Python recursive error: Simple operation crashes with Pandas. eval()

Python recursive error: Simple operation crashes with Pandas. eval() … here is a solution to the problem.

Python recursive error: Simple operation crashes with Pandas. eval()

I just read and drooled with excitement these Newly found optimization functions for my Pandas related needs. According to the book:

The DataFrame.eval() method allows much more succinct evaluation of expressions with the columns:

result3 = df.eval('(A + B) / (C - 1)') 
np.allclose(result1, result3)


Take me as an example:

My data frame contains about 42,000 records and 28 columns. Two of them are Date and Heure, which are strings.

My goal: to concatenate two columns into one. I can easily do it using this code: df_exade_light ["Date"] + df_exade_light["Heure"] to apply %timeit returns to it

6.07 ms ± 219 µs per loop (mean ± std. dev. of 7 runs, 100 loops each)

But for some reason df.eval('Date + Heure') returns a :

RecursionError: maximum recursion depth exceeded

Also, I applied this thread in The solution found increases the allowed stack depth, but the kernel just crashes.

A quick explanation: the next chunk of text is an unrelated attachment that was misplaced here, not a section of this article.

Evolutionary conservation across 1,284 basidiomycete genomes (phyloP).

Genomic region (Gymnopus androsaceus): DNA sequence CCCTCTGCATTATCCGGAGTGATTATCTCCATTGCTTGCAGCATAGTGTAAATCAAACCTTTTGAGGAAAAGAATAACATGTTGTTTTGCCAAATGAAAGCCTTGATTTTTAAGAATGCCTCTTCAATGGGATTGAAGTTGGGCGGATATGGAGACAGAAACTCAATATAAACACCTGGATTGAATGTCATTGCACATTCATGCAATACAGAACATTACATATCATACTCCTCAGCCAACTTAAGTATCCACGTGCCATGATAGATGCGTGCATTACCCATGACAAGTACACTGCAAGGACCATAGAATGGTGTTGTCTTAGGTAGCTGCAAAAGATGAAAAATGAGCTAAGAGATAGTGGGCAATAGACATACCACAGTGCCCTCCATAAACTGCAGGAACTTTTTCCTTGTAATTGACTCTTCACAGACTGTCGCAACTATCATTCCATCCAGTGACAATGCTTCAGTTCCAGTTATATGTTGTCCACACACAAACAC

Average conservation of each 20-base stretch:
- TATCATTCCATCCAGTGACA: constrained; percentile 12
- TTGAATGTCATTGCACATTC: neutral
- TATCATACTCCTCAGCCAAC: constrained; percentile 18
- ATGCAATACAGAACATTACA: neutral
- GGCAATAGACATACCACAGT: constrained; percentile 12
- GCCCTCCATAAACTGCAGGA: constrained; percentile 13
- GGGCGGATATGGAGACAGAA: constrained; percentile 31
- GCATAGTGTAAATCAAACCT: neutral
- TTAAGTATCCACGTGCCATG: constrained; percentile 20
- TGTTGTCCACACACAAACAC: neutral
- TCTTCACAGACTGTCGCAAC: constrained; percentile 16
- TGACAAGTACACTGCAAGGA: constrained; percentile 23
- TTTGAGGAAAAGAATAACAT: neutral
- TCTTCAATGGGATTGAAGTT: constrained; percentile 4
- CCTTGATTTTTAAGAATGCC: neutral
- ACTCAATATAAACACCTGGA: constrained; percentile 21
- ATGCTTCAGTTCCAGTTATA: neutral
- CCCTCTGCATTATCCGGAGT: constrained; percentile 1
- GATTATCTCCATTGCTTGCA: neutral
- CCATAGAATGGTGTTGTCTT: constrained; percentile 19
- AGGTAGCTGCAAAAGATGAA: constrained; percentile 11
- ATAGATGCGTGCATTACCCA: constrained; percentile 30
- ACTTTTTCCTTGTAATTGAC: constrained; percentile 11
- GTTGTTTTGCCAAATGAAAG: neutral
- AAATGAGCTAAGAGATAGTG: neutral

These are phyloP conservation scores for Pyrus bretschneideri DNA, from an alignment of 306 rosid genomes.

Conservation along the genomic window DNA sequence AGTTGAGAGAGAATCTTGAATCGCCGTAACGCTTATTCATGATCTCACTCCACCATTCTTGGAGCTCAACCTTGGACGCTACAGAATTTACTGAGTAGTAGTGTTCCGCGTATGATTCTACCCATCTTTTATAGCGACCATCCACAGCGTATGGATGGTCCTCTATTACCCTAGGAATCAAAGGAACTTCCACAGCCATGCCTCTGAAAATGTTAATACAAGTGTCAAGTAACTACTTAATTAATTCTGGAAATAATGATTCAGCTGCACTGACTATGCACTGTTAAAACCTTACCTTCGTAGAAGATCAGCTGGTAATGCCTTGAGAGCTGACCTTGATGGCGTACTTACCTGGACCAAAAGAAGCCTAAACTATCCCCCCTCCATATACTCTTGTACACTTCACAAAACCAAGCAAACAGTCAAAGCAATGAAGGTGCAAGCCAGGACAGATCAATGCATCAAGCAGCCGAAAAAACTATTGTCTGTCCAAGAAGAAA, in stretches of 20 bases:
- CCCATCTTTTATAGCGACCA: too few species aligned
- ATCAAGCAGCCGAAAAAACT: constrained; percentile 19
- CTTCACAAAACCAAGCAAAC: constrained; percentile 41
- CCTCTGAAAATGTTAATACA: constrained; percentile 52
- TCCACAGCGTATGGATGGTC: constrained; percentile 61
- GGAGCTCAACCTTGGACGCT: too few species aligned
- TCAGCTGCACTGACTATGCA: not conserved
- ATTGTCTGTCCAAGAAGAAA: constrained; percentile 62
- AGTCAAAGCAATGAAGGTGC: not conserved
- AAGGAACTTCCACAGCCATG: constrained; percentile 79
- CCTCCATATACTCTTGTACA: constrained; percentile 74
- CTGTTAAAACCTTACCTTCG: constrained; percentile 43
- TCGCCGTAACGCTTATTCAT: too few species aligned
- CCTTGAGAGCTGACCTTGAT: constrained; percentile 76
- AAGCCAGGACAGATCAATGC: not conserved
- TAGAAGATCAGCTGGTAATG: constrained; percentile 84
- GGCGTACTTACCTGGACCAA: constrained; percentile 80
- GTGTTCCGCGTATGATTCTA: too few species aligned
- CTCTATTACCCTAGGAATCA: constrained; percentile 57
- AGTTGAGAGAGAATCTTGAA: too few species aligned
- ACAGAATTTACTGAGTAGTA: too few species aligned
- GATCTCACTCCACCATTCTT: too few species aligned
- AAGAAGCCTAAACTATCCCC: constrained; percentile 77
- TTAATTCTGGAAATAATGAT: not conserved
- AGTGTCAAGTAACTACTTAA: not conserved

What is the reason for this? Am I doing something wrong?

The problem can be reproduced with this code:

import pandas as pd

df = pd. DataFrame({'A': ['X','Y'],
                   'B': ['U','V']})



The problem in your reproducible example is that you have strings. In the link you gave High-performance Pandas: eval() and query(), all examples with float (or int).

One way to make it work with your example is to use Python as the engine:


According to documentation, by default, eval The engine used is ‘numexpr' and this engine uses the library of the same nameNumExpr, which is a fast numeric expression evaluator for NumPy 。 Although in the previous link, an example with a string is given, it does not use the + operation. If you execute df.eval(‘A==B’) it works, as with other comparison operators, but not df.eval(A+B'). You can find more informationthere, but for string, except for using engine=' Outside of Python', it seems limited.

Going back to your original date and time type question, not sure if you can find the default engine ( see here for supported datatype ) solution

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